HAZARD – In his first visit to Eastern Kentucky since becoming Majority Leader, U.S. Sen. Mitch McConnell spoke before a crowd of nearly 250 people Monday, Aug. 31, at the Kentucky Career Center JobSight workforce center in Hazard during a luncheon hosted by Eastern Kentucky Concentrated Employment Program (EKCEP), Inc.
McConnell was joined by EKCEP Executive Director Jeff Whitehead, who thanked McConnell for his service as Majority Leader, and for his support of workforce issues in Eastern Kentucky. That support includes McConnell’s backing of the Hiring Our Miners Everyday (H.O.M.E.) jobs initiative, which has served more than 2,300 laid-off coal miners and their spouses since 2012 through a $12.7 million National Emergency Grant (NEG) from the U.S. Department of Labor.
“Sen. McConnell’s support for the work EKCEP is doing in Eastern Kentucky can’t by overstated,” Whitehead said. “We’re working every day not only to help our displaced workers get back on their feet, but also to provide our employers the support they need to find. This is work we could not do without the support of our leaders at the federal level.”
McConnell lauded the efforts of workforce development agencies like EKCEP as “extraordinary” and “needed work in Eastern Kentucky.” And while that work has placed a heavy emphasis on providing services to former coal miners, he said he is also emboldened to see those efforts include work to diversify the regional economy and develop other employment sectors beyond coal.
As an example, McConnell recognized Rusty Justice and M. Lynn Parrish, the co-founders of Bit Source, a new computer-coding firm in Pikeville that for the past eight months, has trained former coal industry workers to become computer programmers. EKCEP fully subsidized the training wages for the Bit Source’s interns, and is currently providing on-the-job training assistance to cover a percentage of the workers’ salaries as they transition to full-time employees and programmers.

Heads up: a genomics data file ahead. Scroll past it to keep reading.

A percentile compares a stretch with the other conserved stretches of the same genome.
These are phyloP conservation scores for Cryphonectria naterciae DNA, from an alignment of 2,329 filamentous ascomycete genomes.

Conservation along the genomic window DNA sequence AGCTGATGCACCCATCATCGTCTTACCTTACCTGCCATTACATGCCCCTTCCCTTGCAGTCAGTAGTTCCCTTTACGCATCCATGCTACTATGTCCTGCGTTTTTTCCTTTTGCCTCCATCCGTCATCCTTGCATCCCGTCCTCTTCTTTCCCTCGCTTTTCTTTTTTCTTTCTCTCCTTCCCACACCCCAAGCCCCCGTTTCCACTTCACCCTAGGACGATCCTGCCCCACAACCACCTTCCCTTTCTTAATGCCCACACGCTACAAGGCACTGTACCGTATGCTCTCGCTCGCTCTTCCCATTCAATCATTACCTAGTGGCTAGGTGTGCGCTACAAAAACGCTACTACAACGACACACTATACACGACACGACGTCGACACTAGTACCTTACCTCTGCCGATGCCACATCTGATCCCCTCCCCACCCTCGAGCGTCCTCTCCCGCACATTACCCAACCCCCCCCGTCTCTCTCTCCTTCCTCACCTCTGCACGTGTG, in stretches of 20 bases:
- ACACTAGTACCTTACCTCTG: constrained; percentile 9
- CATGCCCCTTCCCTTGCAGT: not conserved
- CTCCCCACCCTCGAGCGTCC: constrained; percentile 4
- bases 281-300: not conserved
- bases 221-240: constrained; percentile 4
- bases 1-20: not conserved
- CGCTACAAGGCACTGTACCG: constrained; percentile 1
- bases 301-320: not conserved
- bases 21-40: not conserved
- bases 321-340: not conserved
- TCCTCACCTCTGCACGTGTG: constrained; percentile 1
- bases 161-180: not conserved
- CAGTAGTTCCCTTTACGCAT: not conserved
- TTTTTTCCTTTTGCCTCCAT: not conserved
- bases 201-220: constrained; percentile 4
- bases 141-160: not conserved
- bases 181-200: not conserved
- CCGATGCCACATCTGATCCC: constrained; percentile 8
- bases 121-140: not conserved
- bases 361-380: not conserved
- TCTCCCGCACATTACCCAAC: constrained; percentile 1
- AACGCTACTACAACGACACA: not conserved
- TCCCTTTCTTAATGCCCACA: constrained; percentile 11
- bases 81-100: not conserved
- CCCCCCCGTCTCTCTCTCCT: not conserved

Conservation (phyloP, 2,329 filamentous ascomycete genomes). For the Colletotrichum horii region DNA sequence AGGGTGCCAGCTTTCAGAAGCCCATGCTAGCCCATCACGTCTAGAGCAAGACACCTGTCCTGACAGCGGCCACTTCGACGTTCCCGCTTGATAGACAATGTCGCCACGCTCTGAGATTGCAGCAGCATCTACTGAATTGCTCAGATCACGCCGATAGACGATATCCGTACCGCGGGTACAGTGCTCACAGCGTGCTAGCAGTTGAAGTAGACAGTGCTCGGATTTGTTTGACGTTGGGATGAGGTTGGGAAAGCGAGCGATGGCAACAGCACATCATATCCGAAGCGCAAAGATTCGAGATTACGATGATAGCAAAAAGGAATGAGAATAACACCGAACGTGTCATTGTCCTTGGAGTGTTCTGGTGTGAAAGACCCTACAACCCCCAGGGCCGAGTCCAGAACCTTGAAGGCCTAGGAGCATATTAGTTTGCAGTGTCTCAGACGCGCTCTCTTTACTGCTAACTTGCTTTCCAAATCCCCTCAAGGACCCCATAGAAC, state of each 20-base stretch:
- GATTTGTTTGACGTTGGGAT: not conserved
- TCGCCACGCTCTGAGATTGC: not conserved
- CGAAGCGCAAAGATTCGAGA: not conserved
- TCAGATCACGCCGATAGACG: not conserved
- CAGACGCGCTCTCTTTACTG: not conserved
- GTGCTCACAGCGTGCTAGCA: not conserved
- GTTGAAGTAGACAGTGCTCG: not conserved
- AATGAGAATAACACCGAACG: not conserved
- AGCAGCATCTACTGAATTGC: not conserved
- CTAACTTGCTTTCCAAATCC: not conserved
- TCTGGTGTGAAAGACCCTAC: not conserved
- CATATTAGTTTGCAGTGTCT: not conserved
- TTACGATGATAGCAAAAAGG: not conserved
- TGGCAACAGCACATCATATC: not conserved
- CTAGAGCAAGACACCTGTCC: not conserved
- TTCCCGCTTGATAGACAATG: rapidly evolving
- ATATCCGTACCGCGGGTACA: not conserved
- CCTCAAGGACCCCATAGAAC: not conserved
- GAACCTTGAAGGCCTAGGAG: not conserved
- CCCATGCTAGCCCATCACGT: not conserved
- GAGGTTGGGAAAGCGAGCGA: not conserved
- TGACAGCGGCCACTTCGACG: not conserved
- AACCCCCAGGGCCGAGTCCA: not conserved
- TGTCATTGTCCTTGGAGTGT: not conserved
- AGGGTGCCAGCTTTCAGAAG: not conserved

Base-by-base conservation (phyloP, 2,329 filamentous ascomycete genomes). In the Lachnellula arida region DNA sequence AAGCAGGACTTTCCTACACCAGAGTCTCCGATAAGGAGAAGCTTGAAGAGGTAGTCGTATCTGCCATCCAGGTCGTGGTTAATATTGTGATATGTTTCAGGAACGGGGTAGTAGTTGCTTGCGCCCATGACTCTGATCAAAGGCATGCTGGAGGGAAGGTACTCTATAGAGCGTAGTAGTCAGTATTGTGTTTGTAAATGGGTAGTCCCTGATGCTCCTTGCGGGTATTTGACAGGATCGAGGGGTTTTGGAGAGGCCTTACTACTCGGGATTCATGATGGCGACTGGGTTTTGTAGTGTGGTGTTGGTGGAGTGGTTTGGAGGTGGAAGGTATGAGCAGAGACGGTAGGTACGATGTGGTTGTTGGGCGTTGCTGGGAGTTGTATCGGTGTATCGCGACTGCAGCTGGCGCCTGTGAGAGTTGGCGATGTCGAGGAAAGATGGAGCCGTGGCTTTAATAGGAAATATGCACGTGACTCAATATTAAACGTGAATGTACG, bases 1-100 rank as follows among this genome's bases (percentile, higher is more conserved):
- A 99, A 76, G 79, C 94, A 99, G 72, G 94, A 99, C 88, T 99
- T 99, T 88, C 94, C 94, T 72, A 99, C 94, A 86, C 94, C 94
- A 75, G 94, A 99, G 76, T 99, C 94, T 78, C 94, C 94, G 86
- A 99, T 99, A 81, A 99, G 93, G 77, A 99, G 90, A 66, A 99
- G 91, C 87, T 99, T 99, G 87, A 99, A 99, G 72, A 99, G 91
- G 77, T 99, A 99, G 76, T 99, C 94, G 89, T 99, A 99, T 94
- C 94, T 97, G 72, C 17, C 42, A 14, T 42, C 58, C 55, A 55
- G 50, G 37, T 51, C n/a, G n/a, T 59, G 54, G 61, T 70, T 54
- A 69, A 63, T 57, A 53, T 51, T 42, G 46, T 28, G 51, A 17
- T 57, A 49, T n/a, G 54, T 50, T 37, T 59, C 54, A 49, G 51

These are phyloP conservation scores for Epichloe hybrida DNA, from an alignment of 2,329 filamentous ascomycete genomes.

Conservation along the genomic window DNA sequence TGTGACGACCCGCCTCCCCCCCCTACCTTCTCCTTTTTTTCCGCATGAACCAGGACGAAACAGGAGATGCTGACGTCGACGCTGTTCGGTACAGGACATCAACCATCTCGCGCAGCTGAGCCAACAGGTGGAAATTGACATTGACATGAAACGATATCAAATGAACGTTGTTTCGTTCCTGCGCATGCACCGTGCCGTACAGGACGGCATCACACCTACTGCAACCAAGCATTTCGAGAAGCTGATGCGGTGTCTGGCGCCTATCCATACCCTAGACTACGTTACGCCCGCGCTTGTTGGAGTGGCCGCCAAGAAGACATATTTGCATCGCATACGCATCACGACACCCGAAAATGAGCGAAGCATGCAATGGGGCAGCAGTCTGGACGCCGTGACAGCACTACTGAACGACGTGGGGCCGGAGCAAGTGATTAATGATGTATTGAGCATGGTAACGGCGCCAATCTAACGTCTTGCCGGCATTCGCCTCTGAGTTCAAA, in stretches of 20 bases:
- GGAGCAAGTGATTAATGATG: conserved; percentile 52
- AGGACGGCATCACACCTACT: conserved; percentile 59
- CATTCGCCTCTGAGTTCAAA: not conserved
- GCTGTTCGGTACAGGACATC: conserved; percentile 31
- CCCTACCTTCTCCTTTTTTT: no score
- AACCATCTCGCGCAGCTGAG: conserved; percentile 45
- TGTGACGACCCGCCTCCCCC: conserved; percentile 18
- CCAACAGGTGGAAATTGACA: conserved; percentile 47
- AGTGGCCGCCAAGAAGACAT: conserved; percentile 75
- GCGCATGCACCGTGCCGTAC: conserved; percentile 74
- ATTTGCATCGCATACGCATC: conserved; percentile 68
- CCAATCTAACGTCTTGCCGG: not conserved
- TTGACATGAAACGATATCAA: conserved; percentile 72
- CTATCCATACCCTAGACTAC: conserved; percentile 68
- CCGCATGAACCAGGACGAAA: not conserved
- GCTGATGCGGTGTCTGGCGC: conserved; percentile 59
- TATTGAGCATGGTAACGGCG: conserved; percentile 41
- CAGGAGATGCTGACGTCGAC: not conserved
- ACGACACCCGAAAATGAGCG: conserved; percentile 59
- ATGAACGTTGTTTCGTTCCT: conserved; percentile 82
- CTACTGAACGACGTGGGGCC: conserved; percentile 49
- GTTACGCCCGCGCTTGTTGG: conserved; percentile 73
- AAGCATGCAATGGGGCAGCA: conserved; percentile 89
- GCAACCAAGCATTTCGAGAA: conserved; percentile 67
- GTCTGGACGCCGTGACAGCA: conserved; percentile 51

“The wonderful work that you guys are doing to provide other opportunities for people is important,” McConnell said. “I don’t think we ought to give up on coal, but I also don’t think we ought to not be doing these other things that all of you all are involved in to try to get us new opportunities for our folks here in Eastern Kentucky.”
“They’re not mutually exclusive,” he added.
Kentucky Sen. Brandon Smith and ARH Attorney Rick King, a member of the EKCEP Board of Directors, also spoke at the event.
Also recognized on Monday were past H.O.M.E. participants Chris Sexton and Brandon Watts, both former coal miners who received support from the H.O.M.E. program to transition to new careers. Sexton is currently working as an EMT in Letcher County, while Watts is a police officer for the city of Harlan.
McConnell also touched on other issues before U.S. Congress since he took the title of majority leader, which included rewriting the “No Child Left Behind” Act, passing the Iran Nuclear Agreement Review Act, and finalizing a multi-year highway bill. He added that this past year has been full of a few personal accomplishments as well.